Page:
Keeping your social media audience engaged

In the first article in this social media ROI series we outlined: how to define the return on investment through social media; the separation between hard and soft metrics; and the concept of using social media as part of a closed loop marketing process. In the second article we discussed growing an audience using a variety strategies and tactics for developing a fan-base and how to define a digital value proposition. In this article we will examine what is involved in engaging an audience , how to use this engagement to obtain data, and what you can do with that data once you have it.

The earlier articles  have primarily focused on Facebook, but it’s worth knowing how to plan for each of the platforms available. They all have strengths and weaknesses. Here is a quick run down:

Facebook. Over 55% of the Australian population is now on Facebook, and they view it as personal. For communication to work on Facebook it needs to talk to the audience at a personal level. To gain traction, find ways of expressing the area of overlap between your brand and the lives of the audience members . Graphics and photographs tend to work well and using the segmentation tools that the platform provides is highly recommended.

Twitter. This is the platform everyone has heard about but not many brands know how to use effectively . The short message service is great for customer engagement but you’ll waste time and money if you just post links to your website or to items for sale. Twitter is about providing value – and building trust in the process. Engage in conversations, post links that are truly valuable and you can build a community . Spam and you will build nothing.

Google+. Has had a technical, male-oriented slant for some time but that is beginning to change. G+ is growing quickly. So take advantage of this to build your reputation and position your brand as a thought leader by utilising Hangouts.

YouTube. YouTube is the second largest search engine in the world, after Google – the company which happens to own it. Some brands have managed to launch via well crafted YouTube videos, taking a very short time to reach millions of views. But “going viral” is not easy. In fact, given that there are over 72 hours of video uploaded to YouTube every minute it’s damn hard to get noticed. So plan to use YouTube videos in targeted ways to engage your audience . It is very effective but don’t expect miracles.

Pinterest. This has been the “breakout” social platform of 2012. It is essentially a image scrapbook online. Like  the other platforms it can be an effective communication medium as long as you think through how it will be used. If you are selling something that lends itself to imagery then it is really worth considering.

Of all the platforms Facebook has the most long-term strategic potential if used properly. That’s because you can obtain user data, called Facebook Permissions. The type of data that can be collected through Facebook Permissions ranges from basic demographic information (such as name, email address, age, gender and location) to information that can make up more of a psychographic profile – for example the groups the user belongs to, the interests of that user and, importantly, the “Likes” of the user. These data can generate deep insights.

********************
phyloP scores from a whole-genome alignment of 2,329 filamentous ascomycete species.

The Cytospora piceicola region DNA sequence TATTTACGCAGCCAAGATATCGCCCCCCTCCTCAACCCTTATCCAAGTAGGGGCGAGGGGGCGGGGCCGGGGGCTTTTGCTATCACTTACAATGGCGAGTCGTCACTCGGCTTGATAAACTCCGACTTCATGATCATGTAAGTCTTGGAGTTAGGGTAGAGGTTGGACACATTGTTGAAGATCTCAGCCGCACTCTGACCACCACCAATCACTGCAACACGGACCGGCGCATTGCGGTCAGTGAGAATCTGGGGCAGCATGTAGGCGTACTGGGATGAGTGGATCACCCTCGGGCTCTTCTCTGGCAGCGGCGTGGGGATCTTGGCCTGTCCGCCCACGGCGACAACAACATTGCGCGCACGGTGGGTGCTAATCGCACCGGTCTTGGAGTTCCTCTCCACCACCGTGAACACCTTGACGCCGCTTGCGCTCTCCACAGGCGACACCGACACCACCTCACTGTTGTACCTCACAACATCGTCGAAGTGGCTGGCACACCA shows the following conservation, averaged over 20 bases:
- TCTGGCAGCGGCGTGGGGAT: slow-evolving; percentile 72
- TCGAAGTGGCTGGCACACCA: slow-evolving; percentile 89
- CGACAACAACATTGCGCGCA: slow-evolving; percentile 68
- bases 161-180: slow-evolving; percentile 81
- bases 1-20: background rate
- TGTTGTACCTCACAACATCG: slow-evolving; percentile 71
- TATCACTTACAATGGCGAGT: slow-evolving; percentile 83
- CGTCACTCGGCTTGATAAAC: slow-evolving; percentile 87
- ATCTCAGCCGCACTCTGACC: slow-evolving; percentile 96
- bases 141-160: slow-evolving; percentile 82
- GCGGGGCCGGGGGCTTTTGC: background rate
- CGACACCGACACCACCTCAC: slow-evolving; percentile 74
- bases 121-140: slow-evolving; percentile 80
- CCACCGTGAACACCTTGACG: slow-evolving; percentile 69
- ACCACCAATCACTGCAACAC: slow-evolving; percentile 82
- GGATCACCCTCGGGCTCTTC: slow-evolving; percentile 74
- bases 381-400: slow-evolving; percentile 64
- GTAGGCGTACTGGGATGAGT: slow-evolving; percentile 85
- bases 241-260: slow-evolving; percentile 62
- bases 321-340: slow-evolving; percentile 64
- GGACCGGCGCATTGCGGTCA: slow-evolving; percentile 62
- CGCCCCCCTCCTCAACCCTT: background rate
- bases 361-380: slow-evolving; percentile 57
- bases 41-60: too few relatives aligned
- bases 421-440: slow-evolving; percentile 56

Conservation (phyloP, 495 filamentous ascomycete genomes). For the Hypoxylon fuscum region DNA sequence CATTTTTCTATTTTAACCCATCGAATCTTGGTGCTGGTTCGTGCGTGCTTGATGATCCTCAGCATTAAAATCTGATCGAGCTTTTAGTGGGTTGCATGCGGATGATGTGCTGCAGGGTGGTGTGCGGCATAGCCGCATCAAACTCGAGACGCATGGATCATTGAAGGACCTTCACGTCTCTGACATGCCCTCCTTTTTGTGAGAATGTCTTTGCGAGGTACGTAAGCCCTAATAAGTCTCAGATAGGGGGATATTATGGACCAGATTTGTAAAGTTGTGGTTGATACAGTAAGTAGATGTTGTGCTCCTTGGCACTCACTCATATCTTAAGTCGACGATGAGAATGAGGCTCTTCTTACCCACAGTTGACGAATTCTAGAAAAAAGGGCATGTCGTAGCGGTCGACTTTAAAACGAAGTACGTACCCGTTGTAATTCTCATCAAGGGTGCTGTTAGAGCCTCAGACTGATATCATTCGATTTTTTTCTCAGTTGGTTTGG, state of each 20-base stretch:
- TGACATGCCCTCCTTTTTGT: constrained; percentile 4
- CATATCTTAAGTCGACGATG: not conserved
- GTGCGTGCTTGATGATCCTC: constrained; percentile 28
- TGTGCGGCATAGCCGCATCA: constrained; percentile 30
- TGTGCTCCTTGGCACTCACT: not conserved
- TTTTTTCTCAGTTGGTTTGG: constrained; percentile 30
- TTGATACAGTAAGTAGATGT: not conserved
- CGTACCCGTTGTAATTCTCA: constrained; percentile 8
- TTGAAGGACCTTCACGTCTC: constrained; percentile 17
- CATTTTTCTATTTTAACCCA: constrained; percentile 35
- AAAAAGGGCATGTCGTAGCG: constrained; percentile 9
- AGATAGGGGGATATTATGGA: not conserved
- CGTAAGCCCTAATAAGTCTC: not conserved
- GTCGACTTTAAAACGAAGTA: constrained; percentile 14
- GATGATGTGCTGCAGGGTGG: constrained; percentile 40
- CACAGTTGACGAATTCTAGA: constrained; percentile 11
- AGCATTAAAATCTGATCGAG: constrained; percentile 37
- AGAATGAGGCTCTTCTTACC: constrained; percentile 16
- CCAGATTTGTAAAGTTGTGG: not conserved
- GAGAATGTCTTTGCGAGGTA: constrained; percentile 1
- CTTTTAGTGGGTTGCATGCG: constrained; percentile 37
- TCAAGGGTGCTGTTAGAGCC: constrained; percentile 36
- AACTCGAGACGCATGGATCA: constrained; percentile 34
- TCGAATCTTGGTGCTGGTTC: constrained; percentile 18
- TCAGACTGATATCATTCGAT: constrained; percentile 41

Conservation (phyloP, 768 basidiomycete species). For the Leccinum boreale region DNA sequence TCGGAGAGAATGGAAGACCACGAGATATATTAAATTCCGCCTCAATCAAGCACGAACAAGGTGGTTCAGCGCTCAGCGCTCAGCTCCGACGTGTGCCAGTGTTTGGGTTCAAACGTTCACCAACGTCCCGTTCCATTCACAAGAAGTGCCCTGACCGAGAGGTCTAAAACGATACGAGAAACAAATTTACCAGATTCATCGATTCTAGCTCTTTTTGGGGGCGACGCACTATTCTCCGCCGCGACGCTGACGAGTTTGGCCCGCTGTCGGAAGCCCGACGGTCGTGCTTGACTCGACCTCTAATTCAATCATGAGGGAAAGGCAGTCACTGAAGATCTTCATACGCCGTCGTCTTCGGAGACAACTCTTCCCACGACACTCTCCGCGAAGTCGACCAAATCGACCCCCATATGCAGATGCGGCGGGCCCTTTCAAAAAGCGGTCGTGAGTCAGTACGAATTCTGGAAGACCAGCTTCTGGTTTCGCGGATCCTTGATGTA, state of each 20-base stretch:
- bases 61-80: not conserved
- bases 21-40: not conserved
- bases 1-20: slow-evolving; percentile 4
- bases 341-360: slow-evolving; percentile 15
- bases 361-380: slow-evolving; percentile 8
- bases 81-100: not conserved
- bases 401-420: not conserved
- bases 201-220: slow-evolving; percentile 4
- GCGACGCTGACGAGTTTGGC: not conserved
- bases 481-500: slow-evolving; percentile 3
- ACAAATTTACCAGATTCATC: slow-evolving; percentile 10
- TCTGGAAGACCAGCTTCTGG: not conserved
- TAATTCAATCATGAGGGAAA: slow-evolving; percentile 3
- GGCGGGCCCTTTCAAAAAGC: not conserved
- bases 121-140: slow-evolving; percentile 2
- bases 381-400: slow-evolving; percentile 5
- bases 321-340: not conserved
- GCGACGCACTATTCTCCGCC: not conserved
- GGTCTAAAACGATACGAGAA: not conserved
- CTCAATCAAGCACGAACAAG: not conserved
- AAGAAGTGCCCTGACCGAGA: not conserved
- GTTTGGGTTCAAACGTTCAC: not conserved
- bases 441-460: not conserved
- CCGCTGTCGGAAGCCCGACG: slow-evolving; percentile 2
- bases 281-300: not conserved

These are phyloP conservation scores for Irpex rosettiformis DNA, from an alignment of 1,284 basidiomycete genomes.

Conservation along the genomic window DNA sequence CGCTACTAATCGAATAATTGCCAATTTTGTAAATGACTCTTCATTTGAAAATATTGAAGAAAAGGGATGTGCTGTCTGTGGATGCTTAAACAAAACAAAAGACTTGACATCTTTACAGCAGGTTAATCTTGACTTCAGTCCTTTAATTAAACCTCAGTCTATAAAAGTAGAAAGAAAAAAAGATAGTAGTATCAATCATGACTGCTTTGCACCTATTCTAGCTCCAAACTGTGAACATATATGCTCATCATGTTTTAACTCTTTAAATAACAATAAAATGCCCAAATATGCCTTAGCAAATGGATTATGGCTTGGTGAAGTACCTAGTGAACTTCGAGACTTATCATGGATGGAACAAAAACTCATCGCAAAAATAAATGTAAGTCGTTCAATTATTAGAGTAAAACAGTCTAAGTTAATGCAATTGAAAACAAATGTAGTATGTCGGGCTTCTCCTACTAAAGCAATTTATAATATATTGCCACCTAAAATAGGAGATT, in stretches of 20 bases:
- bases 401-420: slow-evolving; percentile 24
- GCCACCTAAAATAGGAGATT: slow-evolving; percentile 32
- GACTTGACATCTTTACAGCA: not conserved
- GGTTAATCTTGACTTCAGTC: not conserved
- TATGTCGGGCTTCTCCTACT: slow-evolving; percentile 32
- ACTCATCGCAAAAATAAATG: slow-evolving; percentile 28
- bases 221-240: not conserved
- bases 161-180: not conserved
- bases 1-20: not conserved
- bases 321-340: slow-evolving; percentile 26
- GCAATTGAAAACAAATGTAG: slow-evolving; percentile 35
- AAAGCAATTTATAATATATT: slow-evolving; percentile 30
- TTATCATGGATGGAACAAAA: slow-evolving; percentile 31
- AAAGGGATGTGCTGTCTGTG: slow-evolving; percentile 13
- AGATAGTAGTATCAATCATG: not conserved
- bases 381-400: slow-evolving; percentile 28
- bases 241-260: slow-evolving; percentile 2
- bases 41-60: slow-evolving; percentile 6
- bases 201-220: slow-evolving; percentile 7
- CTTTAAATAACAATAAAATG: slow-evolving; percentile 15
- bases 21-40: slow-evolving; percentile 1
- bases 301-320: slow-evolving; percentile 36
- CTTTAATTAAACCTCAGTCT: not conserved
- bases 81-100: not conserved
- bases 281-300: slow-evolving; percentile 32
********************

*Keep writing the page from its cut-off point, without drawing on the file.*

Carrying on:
All of this data can help you create segments and be used for direct marketing efforts such as email marketing. The most common way to obtain Facebook Permissions data is through a customised Facebook app. To be successful you really have to think carefully about what you are asking for and what you are offering in return.

The most common Facebook apps  are the “cookie cutters”  that get audience members to enter competitions and other promotion. For the majority of Facebook users they provide very low value . After all we can all do the basic maths required to work out what are the chances  of actually winning the prize offered!

A far better approach is to devise a strategic approach that looks at where the user’s life intersects with your brand and develop an interesting way of expressing that through software. This type of project requires a larger investment but it will have longevity and, if thought through correctly, will demonstrate  value that will induce your audience to engage. If you want to use the data that you can extract from Facebook for direct marketing, this is the way to go.

In general the opt-in rate for basic competition apps drops by 10% for every data field asked for. If you ask for an email address you may lose 10%. Ask for gender and you may lose another 10%. The way to address this challenge is to offer real value to your audience. Think of data as a currency of exchange that has high strategic value, then develop a value proposition that grants you access to it. Remember that your audience doesn’t like to give away personal information, so make the offer compelling!

Getting the art of data collection and utilisation right can be extremely beneficial for your brand. But even though your audience members  have provided you their data, it does not mean they have  given you permission to spam their email inboxes. You have to be much cleverer than that. You need to keep up the process of demonstrating value and use creatively the data you generate.

That means designing a conversion strategy. And this is what we will look at in the next part in the series.

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